Sudden cardiac arrest (SCA) can strike individuals of any age at any time. In fact, SCA is one of the leading causes of death, resulting in more than 250,000 deaths/year in the United States. That's one every two minutes. Even a seemingly healthy person can suffer a cardiac arrest without warning. According to the American Heart Association, as many as 50% of SCA victims have no prior indication of heart disease. Their first symptom is cardiac arrest!
SCA causes death due to an abrupt loss of heart function. When SCA occurs, most victims have an abnormal heart rhythm called ventricular fibrillation (VF). When the heart is in this state, it cannot beat in a coordinated effort and blood does not circulate.
Ventricular fibrillation is a treatable rhythm. The cure is immediate treatment with a defibrillator, a device that shocks the heart out of the fatal rhythm and allows normal function to resume. The success of the treatment is highly time-dependent, as the chance of survival for victims of SCA declines by 10% for each minute that passes without defibrillation. Thus, if an individual suffers SCA and does not receive defibrillation within 10 minutes, the probability of survival is almost zero.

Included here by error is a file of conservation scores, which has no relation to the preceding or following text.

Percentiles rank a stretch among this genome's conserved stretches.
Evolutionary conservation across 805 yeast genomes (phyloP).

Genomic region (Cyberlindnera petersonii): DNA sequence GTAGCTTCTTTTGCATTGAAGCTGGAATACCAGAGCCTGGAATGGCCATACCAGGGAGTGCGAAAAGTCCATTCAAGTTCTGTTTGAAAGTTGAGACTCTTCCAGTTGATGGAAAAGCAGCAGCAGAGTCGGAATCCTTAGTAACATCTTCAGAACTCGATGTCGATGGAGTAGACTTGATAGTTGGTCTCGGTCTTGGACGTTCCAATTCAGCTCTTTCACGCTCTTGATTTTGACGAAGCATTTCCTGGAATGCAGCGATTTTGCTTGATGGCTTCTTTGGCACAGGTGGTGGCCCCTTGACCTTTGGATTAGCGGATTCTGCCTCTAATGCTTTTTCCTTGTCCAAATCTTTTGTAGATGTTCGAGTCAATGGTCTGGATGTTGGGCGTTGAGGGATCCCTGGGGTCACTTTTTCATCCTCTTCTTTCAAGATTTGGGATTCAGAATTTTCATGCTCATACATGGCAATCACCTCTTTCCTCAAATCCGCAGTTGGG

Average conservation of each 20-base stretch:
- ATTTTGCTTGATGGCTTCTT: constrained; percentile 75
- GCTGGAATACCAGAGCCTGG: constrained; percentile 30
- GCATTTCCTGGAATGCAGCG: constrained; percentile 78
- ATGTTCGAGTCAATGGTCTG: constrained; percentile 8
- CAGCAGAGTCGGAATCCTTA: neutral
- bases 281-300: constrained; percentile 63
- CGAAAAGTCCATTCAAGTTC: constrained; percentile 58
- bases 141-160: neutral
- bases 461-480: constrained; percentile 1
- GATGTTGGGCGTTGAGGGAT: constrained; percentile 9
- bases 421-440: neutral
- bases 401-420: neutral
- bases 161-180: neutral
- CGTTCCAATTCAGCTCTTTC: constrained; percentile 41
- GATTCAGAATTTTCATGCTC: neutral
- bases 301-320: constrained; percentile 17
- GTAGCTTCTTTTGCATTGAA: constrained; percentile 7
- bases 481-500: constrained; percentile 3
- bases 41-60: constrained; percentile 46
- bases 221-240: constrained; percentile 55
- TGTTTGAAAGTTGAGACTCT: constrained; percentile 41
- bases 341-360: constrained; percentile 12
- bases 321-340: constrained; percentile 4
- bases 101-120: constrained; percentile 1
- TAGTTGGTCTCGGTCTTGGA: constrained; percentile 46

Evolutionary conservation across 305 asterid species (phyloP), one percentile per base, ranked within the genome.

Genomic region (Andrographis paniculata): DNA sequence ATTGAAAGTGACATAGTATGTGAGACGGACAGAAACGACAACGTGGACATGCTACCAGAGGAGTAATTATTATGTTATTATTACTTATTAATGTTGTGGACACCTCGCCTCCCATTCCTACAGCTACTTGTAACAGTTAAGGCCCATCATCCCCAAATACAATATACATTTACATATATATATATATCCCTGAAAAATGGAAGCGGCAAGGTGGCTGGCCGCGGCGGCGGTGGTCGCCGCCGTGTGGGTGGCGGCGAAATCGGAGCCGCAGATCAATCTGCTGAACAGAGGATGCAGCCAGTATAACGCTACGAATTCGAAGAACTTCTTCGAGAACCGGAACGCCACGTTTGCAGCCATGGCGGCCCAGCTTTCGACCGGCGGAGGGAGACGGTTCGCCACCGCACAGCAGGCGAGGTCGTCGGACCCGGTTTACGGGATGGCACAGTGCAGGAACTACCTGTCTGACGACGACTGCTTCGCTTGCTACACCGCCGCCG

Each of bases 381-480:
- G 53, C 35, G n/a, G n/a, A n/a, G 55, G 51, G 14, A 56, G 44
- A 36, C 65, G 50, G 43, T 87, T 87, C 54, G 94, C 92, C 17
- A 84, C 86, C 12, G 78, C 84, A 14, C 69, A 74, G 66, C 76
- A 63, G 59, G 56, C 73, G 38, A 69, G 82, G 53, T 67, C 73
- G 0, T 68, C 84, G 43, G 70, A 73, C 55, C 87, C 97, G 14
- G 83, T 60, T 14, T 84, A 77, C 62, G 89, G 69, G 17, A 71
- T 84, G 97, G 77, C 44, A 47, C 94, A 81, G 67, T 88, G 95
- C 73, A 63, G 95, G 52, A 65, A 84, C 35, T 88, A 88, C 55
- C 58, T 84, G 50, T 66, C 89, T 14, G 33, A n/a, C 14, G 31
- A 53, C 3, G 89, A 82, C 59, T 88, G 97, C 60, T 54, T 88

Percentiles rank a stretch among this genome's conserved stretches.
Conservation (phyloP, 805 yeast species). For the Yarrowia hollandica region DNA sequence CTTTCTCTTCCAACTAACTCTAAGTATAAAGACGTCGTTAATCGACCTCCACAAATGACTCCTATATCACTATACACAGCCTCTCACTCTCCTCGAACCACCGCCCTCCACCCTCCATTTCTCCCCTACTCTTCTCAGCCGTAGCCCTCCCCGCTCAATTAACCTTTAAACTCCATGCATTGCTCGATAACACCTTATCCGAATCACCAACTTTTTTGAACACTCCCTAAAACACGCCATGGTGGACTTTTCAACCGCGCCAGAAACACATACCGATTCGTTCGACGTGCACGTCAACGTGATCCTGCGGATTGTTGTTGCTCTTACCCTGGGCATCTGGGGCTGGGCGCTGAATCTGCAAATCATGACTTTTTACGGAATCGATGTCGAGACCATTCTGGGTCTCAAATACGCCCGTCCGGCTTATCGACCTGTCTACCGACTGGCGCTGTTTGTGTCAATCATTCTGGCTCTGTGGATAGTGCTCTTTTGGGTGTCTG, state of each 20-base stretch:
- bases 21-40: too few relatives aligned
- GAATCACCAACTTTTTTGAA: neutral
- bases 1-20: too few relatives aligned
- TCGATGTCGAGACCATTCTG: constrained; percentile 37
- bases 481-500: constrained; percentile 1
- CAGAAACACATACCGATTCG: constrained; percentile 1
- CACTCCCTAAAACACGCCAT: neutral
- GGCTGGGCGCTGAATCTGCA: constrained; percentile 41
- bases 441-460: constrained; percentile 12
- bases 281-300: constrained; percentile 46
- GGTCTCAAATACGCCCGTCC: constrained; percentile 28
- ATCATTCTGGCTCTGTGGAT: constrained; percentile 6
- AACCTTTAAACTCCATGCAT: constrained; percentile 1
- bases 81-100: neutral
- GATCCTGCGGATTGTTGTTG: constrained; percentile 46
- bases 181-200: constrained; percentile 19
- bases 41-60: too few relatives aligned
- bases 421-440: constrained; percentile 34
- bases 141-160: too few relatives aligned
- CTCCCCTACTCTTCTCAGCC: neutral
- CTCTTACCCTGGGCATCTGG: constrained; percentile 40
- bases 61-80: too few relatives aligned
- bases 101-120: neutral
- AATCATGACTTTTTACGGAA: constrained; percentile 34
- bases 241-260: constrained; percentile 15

Currently, 5 to 7% of SCA victims survive nationwide. Research has shown that four actions can increase the chance of survival. These actions are known as the Chain of Survival. The four links in the chain are: Early Access, Early CPR, Early Defibrillation and Early Advanced Care. The Wake County EMS System, in cooperation with the American Heart Association, local hospitals, and individuals from the community, are working to strengthen all four links in the chain of survival.